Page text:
bankrupt member for West Barsetshire, who in return was to bestow
on her--himself and his debts. Mrs Harold Smith had spoken no more
than the truth in saying that she and Miss Dunstable suited one
another. And she had not improperly described their friendship.
They were not prepared to die, one for the sake of the other. They
had said nothing to each other of mutual love and affection. They
never kissed, or cried, or made speeches, when they met or when
they parted. There was no great benefit for which either had to be
grateful to the other; no terrible injury which either had
forgiven. But they suited each other; and this, I take it, is the
secret of most of pleasantest intercourse in the world. And it was
almost grievous that they should suit each other, for Miss
Dunstable was much the worthier of the two, had she but known it
herself. It was almost to be lamented that she should have found
herself able to live with Mrs Harold Smith on terms that were
perfectly satisfactory to herself. Mrs Harold Smith was worldly,
heartless--to all the world but her brother--and, as has been above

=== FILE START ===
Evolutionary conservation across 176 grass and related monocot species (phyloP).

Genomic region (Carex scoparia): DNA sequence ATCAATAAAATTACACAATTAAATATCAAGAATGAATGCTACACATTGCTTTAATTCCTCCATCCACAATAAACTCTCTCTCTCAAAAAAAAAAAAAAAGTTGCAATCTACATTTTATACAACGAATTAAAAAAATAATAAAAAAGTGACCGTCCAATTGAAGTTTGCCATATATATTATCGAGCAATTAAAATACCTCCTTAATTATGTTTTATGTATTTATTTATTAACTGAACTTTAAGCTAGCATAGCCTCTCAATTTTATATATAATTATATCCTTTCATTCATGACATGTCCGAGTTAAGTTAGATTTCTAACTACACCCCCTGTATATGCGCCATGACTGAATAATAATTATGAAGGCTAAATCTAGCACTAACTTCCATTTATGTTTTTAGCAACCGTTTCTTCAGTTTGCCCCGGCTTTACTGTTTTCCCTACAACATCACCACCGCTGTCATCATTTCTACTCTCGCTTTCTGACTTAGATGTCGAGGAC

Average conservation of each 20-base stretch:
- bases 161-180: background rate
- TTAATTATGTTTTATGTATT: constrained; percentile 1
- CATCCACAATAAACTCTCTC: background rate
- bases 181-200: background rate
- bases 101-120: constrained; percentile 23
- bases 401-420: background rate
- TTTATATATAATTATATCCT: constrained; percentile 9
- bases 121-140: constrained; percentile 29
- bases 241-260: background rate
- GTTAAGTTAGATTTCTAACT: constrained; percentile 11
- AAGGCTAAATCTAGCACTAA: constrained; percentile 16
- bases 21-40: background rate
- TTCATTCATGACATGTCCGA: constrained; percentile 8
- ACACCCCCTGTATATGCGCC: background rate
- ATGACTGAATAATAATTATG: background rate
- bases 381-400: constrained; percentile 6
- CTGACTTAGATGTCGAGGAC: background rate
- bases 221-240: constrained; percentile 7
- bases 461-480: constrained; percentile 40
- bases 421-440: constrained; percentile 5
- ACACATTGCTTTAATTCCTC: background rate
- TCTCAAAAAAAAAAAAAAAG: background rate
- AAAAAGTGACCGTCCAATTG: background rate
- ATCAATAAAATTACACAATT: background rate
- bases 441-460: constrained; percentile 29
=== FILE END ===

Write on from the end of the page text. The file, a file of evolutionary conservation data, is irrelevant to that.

hinted, almost dishonest. Miss Dunstable was not worldly, though
it was possible that her present style of life might make her so;
she was affectionate, fond of truth, and prone to honesty, if those
around would but allow her to exercise it. But she was fond of
ease and humour, sometimes of wit that might almost be called
broad, and she had a thorough love of ridiculing the world's
humbugs. In all the propensities Mrs Harold Smith indulged her.

Under these circumstances they were now together almost every day.
It had become quite a habit with Mrs Harold Smith to have herself
driven early in the forenoon to Miss Dunstable's house; and that
lady, though she could never be found alone by Mr Sowerby, was
habitually so found by his sister. And after that they would go
out together, or each separately as fancy or the business of the
day might direct them. Each was easy to the other in this
alliance, and they so managed that they never trod on each other's